Other than that, we were pretty open!
As I trolled through homes online, I restricted my search to old homes at first. I’ve always told Jeff, as we drove through suburban neighborhoods, “These cookie-cutter houses with two story foyers have no appeal for me. I know they are beautiful homes, but give me an old home any day.” I quickly realized that old homes were around, but that most of them didn’t fall within our parameters. They didn’t have space for my business or they were in a small town on the far outskirts of Rochester or they were too expensive, needed too much work, had a funky layout, etc.
There was an old blue & white victorian on the market that had pretty good space, amazing woodwork, but it was a 30 minute drive to school and to the church (in different directions). Even though I loved that house, I knew it would be selfish. It would be all about me and what I wanted and not about what was best for our family.
It was a tough realization for me, but I knew that, unless something new popped up in the market, I needed to give up the desire to live in an old home. Just for now.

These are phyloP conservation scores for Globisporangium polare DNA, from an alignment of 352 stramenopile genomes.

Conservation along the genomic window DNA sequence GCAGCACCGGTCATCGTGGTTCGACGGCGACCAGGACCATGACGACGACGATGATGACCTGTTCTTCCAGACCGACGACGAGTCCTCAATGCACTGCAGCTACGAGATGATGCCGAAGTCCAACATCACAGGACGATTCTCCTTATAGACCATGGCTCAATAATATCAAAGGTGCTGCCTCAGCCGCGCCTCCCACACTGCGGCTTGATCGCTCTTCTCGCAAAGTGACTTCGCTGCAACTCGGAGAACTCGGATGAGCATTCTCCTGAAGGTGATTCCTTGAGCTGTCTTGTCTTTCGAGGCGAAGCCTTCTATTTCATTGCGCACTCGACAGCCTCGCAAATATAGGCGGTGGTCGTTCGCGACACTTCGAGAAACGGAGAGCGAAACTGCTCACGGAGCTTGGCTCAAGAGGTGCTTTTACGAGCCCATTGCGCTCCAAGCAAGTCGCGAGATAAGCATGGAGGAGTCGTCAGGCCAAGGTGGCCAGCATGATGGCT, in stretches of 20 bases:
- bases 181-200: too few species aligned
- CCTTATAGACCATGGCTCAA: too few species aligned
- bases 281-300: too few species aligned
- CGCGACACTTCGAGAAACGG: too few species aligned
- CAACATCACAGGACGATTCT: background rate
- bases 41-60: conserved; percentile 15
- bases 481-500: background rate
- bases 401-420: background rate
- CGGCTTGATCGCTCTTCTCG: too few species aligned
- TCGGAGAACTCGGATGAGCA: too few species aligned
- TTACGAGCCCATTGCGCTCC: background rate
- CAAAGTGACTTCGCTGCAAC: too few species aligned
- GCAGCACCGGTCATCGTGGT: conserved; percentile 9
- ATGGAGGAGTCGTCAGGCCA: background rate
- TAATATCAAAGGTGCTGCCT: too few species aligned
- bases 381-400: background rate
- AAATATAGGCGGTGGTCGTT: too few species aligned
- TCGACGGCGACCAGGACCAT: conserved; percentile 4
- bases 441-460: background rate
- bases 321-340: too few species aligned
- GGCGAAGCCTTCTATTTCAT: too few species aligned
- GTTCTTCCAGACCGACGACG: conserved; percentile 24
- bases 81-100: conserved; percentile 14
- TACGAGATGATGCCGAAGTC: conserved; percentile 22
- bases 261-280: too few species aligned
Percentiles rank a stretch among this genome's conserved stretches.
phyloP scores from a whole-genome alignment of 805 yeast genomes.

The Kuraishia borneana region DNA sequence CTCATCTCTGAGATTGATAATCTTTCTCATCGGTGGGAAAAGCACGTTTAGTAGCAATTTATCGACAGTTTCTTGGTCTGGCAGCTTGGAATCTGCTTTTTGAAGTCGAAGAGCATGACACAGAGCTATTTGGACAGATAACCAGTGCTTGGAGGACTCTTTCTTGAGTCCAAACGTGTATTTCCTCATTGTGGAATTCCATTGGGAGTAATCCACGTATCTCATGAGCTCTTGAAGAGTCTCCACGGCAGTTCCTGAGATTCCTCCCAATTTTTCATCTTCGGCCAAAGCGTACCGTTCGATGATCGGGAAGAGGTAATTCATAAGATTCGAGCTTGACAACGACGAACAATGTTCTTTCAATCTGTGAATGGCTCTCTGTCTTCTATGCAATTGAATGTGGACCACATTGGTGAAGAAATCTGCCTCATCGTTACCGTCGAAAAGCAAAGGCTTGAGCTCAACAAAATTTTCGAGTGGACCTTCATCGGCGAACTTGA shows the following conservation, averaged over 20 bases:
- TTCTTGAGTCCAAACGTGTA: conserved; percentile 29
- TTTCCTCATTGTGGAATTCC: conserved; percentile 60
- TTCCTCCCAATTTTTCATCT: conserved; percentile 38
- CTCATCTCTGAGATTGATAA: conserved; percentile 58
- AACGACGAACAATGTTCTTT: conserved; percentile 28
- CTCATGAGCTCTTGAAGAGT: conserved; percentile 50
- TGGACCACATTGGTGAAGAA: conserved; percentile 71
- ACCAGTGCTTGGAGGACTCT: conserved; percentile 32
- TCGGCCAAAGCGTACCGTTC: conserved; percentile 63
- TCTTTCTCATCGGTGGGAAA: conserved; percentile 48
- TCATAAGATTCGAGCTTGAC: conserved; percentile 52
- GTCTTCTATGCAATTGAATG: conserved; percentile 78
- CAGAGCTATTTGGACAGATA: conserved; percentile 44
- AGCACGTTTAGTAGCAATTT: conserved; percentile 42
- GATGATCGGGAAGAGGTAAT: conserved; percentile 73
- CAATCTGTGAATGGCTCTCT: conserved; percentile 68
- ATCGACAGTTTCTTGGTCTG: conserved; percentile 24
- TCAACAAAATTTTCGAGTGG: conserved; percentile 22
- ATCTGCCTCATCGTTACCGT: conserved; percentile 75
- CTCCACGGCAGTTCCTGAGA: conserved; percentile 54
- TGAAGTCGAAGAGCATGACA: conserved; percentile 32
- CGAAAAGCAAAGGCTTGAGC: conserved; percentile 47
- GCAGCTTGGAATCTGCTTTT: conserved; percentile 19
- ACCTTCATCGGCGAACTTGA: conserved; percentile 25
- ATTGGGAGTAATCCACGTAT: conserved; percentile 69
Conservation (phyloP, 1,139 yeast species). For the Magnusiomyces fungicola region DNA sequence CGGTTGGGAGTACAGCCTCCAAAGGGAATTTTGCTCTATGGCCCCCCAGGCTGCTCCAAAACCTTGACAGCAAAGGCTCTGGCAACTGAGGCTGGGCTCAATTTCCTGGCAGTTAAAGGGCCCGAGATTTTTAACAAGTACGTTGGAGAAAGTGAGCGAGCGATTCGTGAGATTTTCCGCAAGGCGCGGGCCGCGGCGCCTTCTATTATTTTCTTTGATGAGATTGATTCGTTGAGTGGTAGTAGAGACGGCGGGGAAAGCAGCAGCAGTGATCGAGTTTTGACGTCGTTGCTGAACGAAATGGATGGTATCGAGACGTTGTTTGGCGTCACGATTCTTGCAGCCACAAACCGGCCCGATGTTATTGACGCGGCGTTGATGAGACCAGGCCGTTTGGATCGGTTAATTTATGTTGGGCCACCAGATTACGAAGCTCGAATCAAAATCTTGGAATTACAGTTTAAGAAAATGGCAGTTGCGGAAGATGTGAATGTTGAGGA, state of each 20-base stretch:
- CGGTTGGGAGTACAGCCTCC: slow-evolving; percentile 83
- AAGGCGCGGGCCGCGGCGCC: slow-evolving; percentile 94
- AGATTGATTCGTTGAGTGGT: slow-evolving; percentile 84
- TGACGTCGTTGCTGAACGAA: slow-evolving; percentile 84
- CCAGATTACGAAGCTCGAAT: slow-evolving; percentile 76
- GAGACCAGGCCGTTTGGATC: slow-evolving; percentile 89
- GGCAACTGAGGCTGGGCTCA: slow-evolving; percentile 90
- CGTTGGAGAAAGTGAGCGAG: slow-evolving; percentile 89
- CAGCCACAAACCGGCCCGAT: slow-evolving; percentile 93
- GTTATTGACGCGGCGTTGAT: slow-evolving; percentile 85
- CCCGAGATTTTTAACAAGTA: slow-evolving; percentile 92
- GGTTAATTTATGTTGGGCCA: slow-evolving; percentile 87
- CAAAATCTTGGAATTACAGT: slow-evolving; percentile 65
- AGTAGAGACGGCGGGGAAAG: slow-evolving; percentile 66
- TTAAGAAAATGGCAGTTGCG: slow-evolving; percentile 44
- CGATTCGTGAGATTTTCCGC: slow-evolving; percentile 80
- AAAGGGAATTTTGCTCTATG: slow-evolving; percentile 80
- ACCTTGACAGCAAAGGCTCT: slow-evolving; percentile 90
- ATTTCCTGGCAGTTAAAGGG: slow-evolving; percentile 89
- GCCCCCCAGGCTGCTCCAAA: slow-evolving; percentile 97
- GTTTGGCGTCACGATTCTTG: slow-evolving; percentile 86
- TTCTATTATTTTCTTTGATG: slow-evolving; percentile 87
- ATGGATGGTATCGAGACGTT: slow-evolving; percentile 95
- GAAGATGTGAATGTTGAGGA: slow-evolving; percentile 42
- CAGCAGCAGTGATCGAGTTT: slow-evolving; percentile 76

(This is a picture of one of the oldest homes in Minnesota. It was way too small and didn’t have the modern amenities we wanted in a house, like indoor plumbing and electricity. And it was in a public park.)
I opened my search to newer homes and restricted the geography to the area where we would “live”. I spent hours trolling the listings, checking the same houses again and again to make sure I wasn’t missing something that might get me excited about a house. For some reason, it’s easy for me to see beyond ugly wallpaper, stained carpet, and dated tile in an old house. It’s harder for me to see how I can put my stamp on a house that is in great condition, but it has granite counters that aren’t my taste or really nice wood floors that aren’t the shade I would’ve picked.